"There’s so much help out there, and for women, to talk to each other and get support from each other, that's really important”
"I’ve no problem talking about OAB – a lot of men definitely would have, they’d find it very embarrassing and they wouldn’t talk to their friends or anyone about it"
Joe's StoryAlthough Joe Curley describes his Overactive Bladder (OAB) symptoms as mild, it’s an “inconvenience” that he has had to cope with for the best part of forty years.
“As far as managing my OAB is concerned, I do okay. Some days are better than others, and some nights I may only be up two or three times to relieve myself; other nights it could be four or five times,” says the Galway man (aged 81). “It’s not too bad but it’s an inconvenience I live with. It’s like having a tooth ache, when it’s gone you don’t worry about it, but when it’s there you do your best to cope with it.”
“When I’m at home and in my own environment, it’s easy enough. But long meetings, church services such as funerals, going to the theatre or cinema can be very difficult. It is very important for me to know beforehand where the toilets are located for obvious reasons. But at a meeting of say four or five people it is embarrassing to have to leave more than once.
“Over the years I’ve noticed a few triggers for my OAB; it can depend on what I eat or drink, or if it’s a stressful day, that seems to trigger the frequency a bit. Some times a drop in temperature has an immediate effect putting pressure on the bladder, even stepping out from a warm car. The difference in temperature can be as little as a few degrees,” he adds.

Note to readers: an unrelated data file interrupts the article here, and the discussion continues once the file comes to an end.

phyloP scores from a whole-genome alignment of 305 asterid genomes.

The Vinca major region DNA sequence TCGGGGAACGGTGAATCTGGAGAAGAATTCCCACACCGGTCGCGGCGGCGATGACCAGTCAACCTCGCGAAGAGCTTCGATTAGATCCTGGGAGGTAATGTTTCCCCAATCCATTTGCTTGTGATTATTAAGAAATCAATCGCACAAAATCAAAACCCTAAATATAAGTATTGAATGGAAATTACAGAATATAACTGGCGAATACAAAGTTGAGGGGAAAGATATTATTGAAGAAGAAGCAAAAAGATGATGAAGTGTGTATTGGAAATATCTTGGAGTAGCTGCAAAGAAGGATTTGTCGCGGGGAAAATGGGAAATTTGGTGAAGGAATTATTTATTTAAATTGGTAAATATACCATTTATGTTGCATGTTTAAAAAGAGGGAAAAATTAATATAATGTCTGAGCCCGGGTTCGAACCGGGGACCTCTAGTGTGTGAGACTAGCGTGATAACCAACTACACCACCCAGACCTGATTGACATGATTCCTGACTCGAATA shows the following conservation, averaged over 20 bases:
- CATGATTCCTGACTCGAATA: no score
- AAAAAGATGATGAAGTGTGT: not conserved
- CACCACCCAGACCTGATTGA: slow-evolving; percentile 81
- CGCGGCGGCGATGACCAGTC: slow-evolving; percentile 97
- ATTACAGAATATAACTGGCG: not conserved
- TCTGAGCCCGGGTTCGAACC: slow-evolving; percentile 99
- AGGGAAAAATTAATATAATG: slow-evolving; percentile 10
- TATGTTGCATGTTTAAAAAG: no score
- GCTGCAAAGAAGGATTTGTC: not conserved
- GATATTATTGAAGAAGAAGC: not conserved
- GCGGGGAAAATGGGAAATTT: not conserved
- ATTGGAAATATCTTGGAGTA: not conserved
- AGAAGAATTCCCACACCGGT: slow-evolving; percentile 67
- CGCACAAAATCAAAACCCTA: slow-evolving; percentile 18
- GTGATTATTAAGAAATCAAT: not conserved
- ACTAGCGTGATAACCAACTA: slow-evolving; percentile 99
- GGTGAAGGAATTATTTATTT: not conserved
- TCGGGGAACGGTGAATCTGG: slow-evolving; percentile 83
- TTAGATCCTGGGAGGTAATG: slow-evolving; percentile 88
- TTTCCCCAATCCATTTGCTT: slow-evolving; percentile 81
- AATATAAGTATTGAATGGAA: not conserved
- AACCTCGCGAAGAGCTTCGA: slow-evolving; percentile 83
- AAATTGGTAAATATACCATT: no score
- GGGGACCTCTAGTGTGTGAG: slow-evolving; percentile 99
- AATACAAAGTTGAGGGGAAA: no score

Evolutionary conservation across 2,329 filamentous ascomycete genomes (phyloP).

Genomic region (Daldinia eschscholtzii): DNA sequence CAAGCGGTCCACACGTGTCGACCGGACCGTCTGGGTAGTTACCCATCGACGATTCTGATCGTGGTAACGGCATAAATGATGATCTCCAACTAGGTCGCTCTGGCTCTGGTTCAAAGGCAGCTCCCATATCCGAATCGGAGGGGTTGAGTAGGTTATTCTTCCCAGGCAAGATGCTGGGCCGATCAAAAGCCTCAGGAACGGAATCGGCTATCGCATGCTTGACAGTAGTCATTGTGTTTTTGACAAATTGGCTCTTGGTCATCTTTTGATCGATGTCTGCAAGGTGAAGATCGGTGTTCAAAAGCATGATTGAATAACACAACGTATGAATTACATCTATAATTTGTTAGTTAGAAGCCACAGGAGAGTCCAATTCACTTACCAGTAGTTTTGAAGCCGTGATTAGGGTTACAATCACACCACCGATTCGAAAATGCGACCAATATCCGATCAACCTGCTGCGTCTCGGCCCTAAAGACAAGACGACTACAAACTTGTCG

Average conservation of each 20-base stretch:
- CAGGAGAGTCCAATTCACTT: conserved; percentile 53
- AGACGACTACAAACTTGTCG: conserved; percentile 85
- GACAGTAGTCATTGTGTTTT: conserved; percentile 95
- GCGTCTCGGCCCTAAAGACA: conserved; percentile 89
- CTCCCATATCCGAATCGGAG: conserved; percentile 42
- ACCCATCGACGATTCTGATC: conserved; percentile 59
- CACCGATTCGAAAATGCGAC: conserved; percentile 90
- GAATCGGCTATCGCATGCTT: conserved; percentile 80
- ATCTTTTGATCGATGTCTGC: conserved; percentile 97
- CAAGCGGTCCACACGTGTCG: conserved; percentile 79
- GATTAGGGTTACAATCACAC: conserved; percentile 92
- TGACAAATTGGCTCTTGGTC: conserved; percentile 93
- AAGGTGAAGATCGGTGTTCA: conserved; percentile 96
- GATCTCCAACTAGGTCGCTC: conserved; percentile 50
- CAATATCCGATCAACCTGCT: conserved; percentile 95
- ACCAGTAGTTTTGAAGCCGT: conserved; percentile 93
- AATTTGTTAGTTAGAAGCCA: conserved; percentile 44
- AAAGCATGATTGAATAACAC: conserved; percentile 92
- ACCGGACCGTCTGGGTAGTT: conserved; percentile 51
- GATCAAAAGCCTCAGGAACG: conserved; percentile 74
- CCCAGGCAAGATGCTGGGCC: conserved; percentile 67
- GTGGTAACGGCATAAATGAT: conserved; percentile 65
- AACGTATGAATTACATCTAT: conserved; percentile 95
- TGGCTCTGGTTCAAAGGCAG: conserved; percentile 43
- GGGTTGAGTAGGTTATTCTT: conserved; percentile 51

Now almost 82, Joe recalls having bladder problem from a very early age. He first attended an urologist for treatment in the early 1970s without much success. “It was possible to live with the condition once I was within reach of a place to relieve myself, I could write a book about that.”
“Years ago before the big roadway programme, not just the motorways, it was not a problem to stop along the road to relieve yourself. I remember one early morning on the way to Dublin in the dark I was relieving myself at the end of a lane on to the main road when I was illuminated, in full flow, by a farmer’s tractor not ten feet away just starting out for the day. We Irish are very sensitive about seeing someone who literally has to pee,” Joe laughs. “Thankfully an increasing number of service stations on the motorways now that should solve the problem there.”